Menswear was one of retail’s boom sectors last year, but – as Whistles’ exit from the category this week shows – it’s not easy to get right. 

This week Whistles revealed it was to pull the plug on menswear, after five years operating in the category. Whistles had even opened dedicated menswear stores in the past.

Whistles is not alone. New Look has put its push into menswear on ice and is closing its men-only stores as part of its CVA.

Whistles, which this week revealed it was ditching menswear, has opened standalone menswear stores in the past.

Whistles, which this week revealed it was ditching menswear, has opened standalone menswear stores in the past

You’d be forgiven for thinking that menswear is a sector in trouble. This couldn’t be further from the truth. Menswear was actually the best-performing sector online in 2018, with sales up an impressive 22%, according to data from IMRG and Capgemini. In comparison, womenswear grew just 8%.

And it is not just online where menswear is soaring. Analyst Mintel’s most recent data published in March last year predicts that the UK menswear market, which is currently worth around £15bn, is expected to grow 11% by 2022. 

The state of the menswear market

There are a number of factors driving the growth in menswear. As the womenswear market becomes increasingly challenging, fashion retailers have been catching on to the concept of the more fashionable man and pivoting their attention onto the menswear category to make up the sales.

It would seem more choice is stimulating more demand.

A lot of that additional choice is coming from online. Pureplay womenswear brands are starting to cross over to menswear, with Boohoo Man and Missguided’s new menswear brand Mennace becoming increasingly popular with the help of celebrity endorsements and social media influencers.

Boohoo Man is experiencing stellar growth

Boohoo Man is experiencing stellar growth

The relaxation of the white-collar dress code is also driving men to buy more clothes. Gone are the days of a plain suit and tie as everyday office-wear, giving men more scope to be creative with what they wear on a daily basis. 

The casualisation of workplace attire has coincided with the rise of activewear, which is the driving force of menswear growth.

However, this has stimulated a backlash from some men who prefer more formal clothing, according to John Buni, founder of tailoring specialist Tailormade.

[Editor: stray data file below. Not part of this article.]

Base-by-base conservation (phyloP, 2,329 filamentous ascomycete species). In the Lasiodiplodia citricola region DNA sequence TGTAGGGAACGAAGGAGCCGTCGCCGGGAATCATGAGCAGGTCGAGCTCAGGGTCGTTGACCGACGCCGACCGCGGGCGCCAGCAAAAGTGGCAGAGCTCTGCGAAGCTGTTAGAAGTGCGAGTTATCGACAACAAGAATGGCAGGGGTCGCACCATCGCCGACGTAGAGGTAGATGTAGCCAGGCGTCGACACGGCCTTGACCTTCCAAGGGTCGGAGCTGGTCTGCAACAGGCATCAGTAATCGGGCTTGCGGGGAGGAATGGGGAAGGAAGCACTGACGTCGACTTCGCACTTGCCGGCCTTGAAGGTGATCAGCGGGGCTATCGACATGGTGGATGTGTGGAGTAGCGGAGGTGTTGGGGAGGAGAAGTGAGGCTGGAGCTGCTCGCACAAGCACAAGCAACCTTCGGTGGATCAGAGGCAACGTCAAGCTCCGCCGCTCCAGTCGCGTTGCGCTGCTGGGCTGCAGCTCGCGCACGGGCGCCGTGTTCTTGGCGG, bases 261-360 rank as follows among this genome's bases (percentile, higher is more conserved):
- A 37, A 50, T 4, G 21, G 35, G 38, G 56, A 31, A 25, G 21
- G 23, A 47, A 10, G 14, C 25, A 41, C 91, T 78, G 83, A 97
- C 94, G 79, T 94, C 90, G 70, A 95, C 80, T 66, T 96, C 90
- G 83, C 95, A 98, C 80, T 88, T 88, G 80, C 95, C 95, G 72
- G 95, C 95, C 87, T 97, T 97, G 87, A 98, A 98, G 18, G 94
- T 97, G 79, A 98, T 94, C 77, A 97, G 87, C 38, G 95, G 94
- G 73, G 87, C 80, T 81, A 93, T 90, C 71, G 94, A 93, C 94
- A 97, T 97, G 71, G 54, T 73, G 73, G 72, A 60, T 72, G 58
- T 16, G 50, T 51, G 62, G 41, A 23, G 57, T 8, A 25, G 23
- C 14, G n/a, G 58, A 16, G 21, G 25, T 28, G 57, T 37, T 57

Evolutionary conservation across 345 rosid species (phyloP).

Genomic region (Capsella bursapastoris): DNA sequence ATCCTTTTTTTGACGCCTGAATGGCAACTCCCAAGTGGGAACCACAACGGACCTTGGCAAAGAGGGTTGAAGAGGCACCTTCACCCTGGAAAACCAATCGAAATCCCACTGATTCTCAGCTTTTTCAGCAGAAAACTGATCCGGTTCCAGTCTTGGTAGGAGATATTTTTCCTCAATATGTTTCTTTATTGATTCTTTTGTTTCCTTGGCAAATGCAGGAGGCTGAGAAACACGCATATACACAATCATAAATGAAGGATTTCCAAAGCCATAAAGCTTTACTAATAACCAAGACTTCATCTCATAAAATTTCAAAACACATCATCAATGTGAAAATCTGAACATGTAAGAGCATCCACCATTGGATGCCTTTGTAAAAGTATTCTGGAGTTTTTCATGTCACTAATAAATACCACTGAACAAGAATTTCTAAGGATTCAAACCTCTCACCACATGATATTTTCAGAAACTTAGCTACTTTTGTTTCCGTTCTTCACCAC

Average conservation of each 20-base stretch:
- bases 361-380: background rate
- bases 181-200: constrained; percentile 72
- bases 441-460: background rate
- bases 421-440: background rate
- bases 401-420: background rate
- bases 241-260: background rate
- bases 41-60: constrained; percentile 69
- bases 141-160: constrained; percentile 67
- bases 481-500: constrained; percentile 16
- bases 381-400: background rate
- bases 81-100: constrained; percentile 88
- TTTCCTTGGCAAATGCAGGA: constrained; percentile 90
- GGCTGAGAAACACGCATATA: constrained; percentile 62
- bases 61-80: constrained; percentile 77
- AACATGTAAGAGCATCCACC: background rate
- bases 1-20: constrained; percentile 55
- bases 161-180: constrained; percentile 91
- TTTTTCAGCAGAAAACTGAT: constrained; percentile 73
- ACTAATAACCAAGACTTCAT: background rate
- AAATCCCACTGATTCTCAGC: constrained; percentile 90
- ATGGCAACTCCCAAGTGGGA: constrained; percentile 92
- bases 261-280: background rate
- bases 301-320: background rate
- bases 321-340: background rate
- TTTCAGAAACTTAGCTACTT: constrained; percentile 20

“We’ve seen growth in the last few years in terms of people wanting to dress up and smarten up especially in formal menswear,” he says. “People have been saying the suit’s back, but for us it never went away. It’s just been growing.”

Men are more likely than women to be prepared to spend more on quality clothes that last; 70% of male shoppers said that was their modus operandi for making a purchase, compared with 64% of female shoppers, according to Mintel.

This tallies with a surge in demand for luxury clothing. The luxury menswear sector grew 14% year on year with luxury sports shoes and bags surging 30.2% and 18% respectively, according to WGSN Insider. 

Accessories were the driving force behind the total increase as smaller items are more accessible to a broader market, not just the affluent.

Winners and losers

As Whistles’ departure from the category illustrates, not all are benefiting from the boom in menswear.

In fact, it is brands, rather than retailers, that are reaping the rewards, stimulated by the growth in athleisure and streetwear.

JD Sports has been a big winner in the menswear market over the past five years

JD Sports has been a big winner in the menswear market over the past five years

“Men like to buy into brands so that does mean that sometimes it’s the mass middle market that doesn’t do as well,” says GlobalData global retail research director Maureen Hinton.

The demand for brands has helped JD Sports soar. The sportswear specialist recorded the strongest growth in market share over the past five years, rising from 3% in 2013 to 4.9% in 2018, according to GlobalData.